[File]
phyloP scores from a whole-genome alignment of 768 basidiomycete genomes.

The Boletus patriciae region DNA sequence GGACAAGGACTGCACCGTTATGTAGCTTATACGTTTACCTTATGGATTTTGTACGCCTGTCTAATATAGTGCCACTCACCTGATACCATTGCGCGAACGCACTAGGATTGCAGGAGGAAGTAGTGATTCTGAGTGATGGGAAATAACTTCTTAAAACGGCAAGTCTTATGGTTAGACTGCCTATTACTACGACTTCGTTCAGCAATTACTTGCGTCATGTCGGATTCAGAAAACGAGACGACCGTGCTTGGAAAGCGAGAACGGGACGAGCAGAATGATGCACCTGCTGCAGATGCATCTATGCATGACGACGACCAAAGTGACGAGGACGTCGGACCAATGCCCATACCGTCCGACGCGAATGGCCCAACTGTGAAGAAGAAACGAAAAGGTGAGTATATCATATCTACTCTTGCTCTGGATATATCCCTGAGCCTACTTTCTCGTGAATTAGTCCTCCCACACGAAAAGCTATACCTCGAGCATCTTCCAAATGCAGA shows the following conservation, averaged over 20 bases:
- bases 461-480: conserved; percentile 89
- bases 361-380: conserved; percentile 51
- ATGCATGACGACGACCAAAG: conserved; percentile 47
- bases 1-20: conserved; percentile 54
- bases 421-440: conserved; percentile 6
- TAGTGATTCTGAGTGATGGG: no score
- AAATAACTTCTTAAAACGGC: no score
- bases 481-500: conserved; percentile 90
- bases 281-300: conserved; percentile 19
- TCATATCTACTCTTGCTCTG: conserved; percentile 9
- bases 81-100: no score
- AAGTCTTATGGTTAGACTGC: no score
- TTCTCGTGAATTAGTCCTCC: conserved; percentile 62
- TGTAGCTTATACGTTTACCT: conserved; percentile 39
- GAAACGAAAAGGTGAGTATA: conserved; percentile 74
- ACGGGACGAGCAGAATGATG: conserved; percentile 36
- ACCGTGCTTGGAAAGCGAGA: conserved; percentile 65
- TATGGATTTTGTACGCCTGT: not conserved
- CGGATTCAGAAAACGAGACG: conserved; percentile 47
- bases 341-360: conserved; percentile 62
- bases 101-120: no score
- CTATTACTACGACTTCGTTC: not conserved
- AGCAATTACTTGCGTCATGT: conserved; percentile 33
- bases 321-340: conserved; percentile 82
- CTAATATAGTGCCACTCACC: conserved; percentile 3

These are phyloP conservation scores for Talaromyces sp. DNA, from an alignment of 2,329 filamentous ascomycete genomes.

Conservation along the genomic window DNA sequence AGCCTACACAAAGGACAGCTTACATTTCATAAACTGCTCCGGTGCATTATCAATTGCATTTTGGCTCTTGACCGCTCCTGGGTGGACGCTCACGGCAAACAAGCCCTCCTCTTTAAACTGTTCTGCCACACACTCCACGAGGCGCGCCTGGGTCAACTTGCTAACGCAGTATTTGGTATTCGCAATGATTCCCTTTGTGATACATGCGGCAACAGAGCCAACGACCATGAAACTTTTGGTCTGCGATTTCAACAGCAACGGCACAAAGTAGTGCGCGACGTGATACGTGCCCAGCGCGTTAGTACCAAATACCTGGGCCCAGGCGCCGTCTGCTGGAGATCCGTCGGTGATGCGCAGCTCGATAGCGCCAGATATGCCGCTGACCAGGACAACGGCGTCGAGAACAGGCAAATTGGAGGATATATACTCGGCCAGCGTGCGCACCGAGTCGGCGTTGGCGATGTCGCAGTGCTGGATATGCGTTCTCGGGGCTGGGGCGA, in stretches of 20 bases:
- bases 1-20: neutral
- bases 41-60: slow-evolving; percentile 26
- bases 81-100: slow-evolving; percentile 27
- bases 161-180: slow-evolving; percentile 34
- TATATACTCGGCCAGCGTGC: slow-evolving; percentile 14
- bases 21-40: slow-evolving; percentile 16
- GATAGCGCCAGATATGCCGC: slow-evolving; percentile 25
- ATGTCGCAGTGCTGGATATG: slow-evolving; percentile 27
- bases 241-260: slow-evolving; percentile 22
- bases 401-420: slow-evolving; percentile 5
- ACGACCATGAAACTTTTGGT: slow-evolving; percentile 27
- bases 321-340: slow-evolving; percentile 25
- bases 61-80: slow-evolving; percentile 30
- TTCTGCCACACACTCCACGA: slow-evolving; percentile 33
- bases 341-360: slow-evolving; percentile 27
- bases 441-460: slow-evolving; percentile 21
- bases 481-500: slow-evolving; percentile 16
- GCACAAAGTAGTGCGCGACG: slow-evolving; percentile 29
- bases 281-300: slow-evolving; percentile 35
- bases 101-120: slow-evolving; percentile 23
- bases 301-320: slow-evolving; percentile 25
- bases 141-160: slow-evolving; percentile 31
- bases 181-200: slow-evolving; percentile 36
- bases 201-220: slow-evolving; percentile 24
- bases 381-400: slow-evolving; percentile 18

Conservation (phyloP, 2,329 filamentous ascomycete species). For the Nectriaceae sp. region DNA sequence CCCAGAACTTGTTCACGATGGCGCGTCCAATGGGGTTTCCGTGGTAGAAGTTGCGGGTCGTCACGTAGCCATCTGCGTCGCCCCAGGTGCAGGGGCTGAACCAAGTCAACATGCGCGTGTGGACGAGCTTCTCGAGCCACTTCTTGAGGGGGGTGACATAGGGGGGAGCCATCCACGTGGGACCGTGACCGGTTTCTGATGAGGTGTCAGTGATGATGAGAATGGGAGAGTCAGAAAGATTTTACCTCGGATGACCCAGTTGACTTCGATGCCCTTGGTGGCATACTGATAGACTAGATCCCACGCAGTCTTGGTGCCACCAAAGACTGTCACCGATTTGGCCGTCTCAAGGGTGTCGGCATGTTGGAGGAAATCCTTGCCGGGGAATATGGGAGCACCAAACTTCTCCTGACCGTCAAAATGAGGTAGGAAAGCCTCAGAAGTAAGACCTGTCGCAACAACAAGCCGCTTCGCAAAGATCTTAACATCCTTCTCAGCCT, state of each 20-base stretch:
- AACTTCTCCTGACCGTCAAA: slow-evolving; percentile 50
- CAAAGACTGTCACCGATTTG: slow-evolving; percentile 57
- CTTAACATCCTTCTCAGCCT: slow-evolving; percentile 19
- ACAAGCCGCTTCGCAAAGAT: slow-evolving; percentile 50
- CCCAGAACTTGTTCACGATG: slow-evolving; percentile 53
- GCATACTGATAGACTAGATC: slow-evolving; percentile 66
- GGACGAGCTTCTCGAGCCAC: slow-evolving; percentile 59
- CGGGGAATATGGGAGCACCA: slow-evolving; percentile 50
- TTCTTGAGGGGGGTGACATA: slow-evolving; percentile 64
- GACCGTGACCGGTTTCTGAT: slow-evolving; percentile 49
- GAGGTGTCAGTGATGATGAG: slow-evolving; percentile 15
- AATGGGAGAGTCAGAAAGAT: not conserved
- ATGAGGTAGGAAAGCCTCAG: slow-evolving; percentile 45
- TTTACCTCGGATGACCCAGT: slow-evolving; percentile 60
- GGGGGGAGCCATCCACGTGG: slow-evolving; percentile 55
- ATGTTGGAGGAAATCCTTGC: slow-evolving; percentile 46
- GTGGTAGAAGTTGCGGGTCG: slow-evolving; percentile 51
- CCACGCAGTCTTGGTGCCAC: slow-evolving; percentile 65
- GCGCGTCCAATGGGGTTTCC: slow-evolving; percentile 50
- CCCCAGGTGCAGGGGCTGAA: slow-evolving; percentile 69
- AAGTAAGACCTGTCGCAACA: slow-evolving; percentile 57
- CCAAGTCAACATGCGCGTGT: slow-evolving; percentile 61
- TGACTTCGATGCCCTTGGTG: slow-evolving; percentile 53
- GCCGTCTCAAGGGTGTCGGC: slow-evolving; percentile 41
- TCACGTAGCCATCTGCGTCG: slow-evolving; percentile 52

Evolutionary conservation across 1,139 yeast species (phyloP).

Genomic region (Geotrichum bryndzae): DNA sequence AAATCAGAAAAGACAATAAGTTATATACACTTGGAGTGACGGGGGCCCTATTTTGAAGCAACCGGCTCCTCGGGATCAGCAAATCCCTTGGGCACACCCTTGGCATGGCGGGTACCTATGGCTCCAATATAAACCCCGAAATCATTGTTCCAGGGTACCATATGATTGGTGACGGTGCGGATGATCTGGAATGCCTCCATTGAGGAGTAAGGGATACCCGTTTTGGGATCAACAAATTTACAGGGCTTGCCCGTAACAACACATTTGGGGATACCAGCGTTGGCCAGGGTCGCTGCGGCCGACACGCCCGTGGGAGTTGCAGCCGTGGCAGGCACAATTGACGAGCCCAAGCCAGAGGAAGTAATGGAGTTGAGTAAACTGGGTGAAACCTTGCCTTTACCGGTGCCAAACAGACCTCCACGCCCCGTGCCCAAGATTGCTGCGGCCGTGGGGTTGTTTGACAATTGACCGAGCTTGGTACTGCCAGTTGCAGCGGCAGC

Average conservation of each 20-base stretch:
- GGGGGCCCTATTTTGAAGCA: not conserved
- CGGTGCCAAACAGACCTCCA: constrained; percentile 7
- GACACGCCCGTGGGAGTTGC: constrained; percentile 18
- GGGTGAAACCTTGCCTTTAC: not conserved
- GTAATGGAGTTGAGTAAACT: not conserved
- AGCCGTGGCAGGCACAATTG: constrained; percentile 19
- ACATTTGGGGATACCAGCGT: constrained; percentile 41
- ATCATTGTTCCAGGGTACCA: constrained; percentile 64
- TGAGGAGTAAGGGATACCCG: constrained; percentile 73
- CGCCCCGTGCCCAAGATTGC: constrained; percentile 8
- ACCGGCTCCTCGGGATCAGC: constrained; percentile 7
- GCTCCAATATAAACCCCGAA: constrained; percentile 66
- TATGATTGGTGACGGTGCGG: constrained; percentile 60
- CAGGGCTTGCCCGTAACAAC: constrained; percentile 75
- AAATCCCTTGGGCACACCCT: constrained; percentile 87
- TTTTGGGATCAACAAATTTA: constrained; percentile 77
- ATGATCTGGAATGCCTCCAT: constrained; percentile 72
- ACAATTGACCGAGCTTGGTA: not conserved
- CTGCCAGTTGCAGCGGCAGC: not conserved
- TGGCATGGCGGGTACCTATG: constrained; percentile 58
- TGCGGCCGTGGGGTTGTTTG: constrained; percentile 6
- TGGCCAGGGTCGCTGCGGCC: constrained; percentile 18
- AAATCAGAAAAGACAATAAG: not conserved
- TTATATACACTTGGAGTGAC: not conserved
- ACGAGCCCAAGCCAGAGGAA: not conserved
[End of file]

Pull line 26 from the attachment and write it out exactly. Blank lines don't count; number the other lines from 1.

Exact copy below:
- bases 321-340: conserved; percentile 82